According to Discogs, Celer (Will Long) has 76 releases, and Machinefabriek (Rutger Zuydervelt) 99. You can add one to both, ’cause Will and Rutger joined forces to create the 7-inch ‘Maastunnel/Mt. Mitake’. Originally meeting and performing in Tokyo together in November 2010, the two began a collaboration in October 2011 by sending audio files back and forth. By the end of November, two tracks were completed, constructed from hours of material, ‘materializing’ the Tokyo-Rotterdam connection.
The artwork was found by Will Long in a nostalgia shop in Jimbocho, Tokyo, the area famous for its many used bookshops, and the sleeve was designed by Rutger Zuydervelt. ‘Mt. Mitake’ is a mountain to the west of Tokyo, which Will Long climbed on the day between finding the artwork, and finishing the track. The other piece is called ‘Maastunnel’, named after the tunnel that connects the banks of the Nieuwe Maas in Rotterdam. You’ll hear recordings of the tunnel’s old wooden escalators, creating a fascinating symphony of squeaks and howls.
‘Maastunnel/Mt. Mitake’ was created to celebrate the upcoming Celer / Machinefabriek tour of The Netherlands and Belgium in March of 2012.
Constructed by Will Long and Rutger Zuydervelt, in Tokyo and Rotterdam, October/November 2011. Download includes two videos by Marco Douma.
When is a single not just a single? When it’s an event – in this case, the product of two stellar talents, joining forces for the first time. A shared concert in 2010 inspired these prolific performers to begin exchanging files between Tokyo and Rotterdam, resulting in seven vinyl inches of immersive beauty. The recording highlights the specific talents of each, while serving as its own unique creation. On “Maastunnel”, one can hear echoes of Machinefabriek‘s field recording work on The Breathing Bridge: gently withdrawing waves and feathery spindles of traffic, paired with Celer‘s willowed clouds of ambience and embedded static. The dropout at 2:37 raises the emotional ante with the repetition of the spoken words, “just anybody.” The bridge sways in the wind; the sonics rise; a lone vehicle speeds off somewhere in the distance. While it’s irresistible to speculate who did what, it’s enjoyable to remark at how well these two artists have been able to meld their visions. The beginning of “Mt. Mitake” sounds more like Celer, casting an undulating glow; but by the three and a half minute mark, the timbre seems more reminiscent of Machinefabriek: a building buzz that threatens to overwhelm, but never does. In the final minute, a three-note chime, offset by a twin contribution, wraps around to the beginning and lends the project a sense of completion. While listening, it’s easy to imagine one artist contributing the higher-pitched chime and the other the lower. In light of such an impression, the full dialogue sample found on “Maastunnel” seems particularly relevant: ”What did this man look like?” ”I didn’t see his face. He didn’t look up … he might have been just anybody.” By virtue of their extensive output and expansive careers, either artist could have imposed his sonic stamp on this project, eclipsing the other. Yet each keeps his head down and enhances the mystery. A full-length project would be divine, and thanks to an upcoming tour, this wish may soon come true.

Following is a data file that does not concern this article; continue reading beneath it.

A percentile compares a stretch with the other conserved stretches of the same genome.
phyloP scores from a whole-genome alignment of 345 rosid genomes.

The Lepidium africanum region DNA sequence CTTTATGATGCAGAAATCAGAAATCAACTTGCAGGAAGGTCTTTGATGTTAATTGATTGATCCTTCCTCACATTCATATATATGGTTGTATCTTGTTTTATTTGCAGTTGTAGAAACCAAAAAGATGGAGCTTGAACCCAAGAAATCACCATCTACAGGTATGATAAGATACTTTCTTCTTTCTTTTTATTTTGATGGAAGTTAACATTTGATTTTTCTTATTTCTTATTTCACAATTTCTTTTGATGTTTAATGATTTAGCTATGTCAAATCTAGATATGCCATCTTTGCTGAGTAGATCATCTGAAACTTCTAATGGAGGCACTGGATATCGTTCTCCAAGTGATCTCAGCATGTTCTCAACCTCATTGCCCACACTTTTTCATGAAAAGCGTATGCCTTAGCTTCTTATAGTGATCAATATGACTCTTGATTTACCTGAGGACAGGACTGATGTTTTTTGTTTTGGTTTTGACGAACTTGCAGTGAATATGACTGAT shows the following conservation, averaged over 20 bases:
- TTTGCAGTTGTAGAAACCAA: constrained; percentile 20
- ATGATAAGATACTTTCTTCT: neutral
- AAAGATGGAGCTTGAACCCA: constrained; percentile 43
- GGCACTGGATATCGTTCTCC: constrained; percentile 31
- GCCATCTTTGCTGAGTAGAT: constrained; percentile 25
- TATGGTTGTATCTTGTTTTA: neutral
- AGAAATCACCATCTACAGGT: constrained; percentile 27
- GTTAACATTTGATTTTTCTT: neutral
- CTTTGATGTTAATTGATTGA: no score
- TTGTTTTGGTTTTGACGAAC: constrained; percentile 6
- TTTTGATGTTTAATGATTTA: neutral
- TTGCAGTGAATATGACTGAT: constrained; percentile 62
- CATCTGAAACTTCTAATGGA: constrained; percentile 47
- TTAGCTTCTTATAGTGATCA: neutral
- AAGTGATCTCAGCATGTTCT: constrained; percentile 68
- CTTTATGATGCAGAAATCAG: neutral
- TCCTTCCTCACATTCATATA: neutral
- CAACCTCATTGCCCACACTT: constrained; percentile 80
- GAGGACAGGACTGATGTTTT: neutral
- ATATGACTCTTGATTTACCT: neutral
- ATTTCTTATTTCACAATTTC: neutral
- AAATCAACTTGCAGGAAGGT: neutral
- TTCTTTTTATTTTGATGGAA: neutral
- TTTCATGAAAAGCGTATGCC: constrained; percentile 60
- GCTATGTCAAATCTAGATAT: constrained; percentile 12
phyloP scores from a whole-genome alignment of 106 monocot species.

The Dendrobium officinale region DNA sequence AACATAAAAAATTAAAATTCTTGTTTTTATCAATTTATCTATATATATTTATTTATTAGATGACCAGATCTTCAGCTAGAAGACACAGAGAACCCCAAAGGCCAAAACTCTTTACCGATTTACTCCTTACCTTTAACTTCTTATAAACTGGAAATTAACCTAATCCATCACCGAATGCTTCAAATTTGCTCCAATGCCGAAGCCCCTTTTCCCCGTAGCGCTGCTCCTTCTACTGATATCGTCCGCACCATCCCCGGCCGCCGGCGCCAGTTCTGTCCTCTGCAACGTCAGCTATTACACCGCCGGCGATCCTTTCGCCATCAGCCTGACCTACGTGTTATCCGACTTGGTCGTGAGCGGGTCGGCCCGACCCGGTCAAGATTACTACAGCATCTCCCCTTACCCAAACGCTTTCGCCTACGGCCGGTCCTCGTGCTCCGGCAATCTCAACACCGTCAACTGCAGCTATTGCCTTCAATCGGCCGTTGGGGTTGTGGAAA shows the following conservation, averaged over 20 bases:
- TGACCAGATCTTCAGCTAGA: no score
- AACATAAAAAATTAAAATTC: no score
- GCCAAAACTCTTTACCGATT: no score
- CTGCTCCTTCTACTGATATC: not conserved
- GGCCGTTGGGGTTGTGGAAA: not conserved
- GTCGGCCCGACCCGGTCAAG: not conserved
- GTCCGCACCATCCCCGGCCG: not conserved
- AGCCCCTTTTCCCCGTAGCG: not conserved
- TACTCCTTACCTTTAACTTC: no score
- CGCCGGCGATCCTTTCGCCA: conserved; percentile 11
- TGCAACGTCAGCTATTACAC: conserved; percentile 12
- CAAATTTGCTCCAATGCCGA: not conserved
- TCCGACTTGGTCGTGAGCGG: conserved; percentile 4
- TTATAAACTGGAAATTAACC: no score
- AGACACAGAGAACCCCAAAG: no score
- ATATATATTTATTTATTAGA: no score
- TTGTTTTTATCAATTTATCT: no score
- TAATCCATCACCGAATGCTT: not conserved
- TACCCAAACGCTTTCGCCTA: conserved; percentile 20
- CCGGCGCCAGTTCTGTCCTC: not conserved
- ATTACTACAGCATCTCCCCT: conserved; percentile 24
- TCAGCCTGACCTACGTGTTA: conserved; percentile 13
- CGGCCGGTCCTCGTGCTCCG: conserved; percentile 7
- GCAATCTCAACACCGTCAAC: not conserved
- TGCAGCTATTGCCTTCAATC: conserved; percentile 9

There is melody within Rosy Reflections, although it’s only upon its recurrence that it becomes possible to recognise it as such. Both tracks on Will Long’s latest release utilise a thick tonal blanket caught within a dynamic cycle of rise and fall; gooey blurs of synthesiser that surge and retreat with the synchronicity and fluidity of water flow. So subtle are the chord variations – with slight pitch changes buried between and beneath the constant, unchanging drones – that it’s not until the same sequence returns for the fourth of fifth time that the listener latches onto the fact that these pieces are mere fragments fed into eternal loops, rather than an unrepeating stream of sound.
Rosy Reflections is very implicative; it’s not particularly suggestive of a particular place, neither announcing an allegiance to major or minor keys, or positive or negative mood. Listeners will perhaps either dismiss this as timid and indistinctive, or be allured by Long’s mysterious sonic clouds, from which any number of imaginary shapes and significances may be derived. It’s a simple release that makes no particular effort to seize a space all of its own – likening itself to many other artists operating within such abstract and ethereal ambient – but such observations only surface in retrospect, and make no blemish on the hypnotic powers of Rosy Reflections’ gentle to and fro.